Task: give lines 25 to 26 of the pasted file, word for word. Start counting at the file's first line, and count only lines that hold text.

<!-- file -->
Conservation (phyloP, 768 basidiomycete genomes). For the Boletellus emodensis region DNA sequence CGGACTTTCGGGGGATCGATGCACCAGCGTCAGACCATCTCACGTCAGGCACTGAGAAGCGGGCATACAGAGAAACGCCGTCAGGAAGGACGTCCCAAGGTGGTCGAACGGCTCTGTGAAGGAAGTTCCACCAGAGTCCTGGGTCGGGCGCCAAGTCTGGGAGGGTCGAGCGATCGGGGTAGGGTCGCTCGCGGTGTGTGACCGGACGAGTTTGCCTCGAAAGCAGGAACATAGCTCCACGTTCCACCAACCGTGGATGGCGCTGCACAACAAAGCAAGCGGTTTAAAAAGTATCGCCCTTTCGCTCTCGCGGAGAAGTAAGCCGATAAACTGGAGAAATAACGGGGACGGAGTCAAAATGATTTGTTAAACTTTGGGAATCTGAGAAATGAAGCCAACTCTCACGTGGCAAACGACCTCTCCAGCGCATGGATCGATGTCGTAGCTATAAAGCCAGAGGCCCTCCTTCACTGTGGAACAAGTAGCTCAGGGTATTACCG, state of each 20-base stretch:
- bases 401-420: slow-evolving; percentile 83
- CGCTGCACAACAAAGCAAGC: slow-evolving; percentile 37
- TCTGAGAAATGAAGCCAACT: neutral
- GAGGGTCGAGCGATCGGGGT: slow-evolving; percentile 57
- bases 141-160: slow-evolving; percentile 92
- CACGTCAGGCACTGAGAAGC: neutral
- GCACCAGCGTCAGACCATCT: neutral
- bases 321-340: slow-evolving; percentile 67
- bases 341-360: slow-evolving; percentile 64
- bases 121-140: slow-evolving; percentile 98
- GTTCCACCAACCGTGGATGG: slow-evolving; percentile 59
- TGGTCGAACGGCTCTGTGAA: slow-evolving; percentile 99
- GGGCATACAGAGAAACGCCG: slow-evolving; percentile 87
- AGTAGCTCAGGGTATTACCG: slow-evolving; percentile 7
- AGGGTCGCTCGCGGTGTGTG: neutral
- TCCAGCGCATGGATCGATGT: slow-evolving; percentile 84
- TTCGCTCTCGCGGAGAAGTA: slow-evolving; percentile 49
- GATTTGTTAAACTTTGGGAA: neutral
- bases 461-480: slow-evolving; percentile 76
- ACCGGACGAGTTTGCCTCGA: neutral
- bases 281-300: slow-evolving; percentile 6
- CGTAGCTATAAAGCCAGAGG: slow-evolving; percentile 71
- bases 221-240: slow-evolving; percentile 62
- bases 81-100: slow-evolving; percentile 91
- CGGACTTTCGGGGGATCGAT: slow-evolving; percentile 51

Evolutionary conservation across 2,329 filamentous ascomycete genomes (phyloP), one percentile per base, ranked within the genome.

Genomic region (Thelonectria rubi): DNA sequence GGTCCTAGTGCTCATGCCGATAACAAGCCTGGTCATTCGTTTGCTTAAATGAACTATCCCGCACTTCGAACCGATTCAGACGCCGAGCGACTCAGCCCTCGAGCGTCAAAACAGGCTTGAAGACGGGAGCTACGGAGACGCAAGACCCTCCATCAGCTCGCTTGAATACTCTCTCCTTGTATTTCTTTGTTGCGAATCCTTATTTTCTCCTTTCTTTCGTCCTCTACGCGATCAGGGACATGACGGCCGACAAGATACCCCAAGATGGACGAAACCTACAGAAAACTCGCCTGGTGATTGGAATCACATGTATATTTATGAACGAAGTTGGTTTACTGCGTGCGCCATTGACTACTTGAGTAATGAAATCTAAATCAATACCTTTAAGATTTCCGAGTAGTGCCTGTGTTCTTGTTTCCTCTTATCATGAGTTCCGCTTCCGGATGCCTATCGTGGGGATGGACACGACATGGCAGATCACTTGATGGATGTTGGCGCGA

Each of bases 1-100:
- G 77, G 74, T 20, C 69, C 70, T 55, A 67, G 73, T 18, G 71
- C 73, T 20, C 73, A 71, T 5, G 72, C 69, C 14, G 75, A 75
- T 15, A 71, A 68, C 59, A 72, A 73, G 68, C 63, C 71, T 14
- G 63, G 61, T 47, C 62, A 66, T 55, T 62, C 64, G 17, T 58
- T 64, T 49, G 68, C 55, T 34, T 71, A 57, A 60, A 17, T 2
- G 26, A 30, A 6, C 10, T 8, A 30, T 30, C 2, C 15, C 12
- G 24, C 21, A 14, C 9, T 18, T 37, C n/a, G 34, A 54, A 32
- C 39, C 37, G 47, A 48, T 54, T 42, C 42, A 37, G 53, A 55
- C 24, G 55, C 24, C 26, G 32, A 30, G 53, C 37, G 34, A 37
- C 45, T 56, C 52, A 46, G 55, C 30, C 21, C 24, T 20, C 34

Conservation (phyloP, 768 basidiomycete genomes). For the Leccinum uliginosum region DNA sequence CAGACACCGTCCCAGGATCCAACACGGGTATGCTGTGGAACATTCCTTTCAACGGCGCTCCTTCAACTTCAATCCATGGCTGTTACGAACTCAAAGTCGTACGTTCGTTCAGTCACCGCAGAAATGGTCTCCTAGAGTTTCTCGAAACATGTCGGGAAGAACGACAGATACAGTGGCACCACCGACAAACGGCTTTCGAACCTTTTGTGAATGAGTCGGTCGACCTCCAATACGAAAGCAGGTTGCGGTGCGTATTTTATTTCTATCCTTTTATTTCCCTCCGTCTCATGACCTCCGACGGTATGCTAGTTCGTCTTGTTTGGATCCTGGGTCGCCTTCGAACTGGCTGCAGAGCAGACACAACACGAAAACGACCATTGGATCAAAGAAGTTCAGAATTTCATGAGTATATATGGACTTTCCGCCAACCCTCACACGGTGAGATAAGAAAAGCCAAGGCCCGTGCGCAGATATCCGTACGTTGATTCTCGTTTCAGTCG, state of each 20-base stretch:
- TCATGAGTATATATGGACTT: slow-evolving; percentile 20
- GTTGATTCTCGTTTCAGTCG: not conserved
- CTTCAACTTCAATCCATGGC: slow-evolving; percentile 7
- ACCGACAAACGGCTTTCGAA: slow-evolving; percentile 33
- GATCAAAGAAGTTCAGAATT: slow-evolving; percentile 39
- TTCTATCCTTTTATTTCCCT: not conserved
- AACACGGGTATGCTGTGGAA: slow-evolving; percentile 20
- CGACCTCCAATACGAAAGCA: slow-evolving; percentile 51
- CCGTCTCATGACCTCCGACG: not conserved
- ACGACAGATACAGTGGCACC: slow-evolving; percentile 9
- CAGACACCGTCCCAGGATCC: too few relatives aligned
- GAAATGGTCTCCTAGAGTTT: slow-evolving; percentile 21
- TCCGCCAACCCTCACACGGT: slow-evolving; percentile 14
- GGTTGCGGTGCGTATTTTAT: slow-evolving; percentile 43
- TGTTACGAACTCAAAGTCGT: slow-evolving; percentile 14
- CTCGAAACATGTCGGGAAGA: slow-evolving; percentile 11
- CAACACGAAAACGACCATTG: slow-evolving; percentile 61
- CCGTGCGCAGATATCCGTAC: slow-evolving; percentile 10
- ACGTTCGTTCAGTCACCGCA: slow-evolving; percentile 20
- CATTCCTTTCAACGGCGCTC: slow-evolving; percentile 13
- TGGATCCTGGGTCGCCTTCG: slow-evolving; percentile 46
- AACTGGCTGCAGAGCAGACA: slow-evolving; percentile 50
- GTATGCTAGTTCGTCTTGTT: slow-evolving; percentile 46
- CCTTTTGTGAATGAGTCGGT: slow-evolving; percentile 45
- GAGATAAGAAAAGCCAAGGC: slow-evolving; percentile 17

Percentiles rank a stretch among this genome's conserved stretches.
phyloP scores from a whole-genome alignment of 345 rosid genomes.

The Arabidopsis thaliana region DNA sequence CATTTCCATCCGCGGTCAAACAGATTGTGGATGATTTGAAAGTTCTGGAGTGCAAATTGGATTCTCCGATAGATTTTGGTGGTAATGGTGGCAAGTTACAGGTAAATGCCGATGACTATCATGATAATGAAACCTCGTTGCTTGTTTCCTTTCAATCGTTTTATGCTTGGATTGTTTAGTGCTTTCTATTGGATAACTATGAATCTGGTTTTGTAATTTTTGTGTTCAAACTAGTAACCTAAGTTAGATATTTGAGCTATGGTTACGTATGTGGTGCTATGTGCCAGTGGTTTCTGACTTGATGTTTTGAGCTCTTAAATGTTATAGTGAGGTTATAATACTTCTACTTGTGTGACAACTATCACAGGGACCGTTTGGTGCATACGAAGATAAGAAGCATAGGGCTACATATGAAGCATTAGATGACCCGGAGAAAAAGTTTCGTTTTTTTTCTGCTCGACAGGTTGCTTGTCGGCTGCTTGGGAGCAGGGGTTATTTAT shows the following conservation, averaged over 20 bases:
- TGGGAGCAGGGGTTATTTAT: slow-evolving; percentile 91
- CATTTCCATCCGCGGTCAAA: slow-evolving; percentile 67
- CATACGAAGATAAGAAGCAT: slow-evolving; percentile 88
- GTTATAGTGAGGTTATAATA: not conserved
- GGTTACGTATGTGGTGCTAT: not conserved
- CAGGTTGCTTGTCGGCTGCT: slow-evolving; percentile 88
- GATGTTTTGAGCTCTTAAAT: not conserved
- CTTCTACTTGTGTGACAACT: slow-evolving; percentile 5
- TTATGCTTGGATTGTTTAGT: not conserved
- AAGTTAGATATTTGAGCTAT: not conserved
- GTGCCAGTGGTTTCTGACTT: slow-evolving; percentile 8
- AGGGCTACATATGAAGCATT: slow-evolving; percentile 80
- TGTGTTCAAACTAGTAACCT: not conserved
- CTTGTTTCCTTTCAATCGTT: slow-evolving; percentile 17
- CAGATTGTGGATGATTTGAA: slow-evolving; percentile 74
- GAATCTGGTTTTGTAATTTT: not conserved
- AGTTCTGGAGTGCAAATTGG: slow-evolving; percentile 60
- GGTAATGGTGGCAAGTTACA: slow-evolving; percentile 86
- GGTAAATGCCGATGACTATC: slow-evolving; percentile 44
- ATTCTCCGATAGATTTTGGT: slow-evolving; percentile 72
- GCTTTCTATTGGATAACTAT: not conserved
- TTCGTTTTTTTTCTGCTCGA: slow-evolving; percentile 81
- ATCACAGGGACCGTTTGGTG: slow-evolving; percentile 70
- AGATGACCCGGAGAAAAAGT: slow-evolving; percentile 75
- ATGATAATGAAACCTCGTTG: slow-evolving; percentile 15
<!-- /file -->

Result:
- bases 81-100: slow-evolving; percentile 91
- CGGACTTTCGGGGGATCGAT: slow-evolving; percentile 51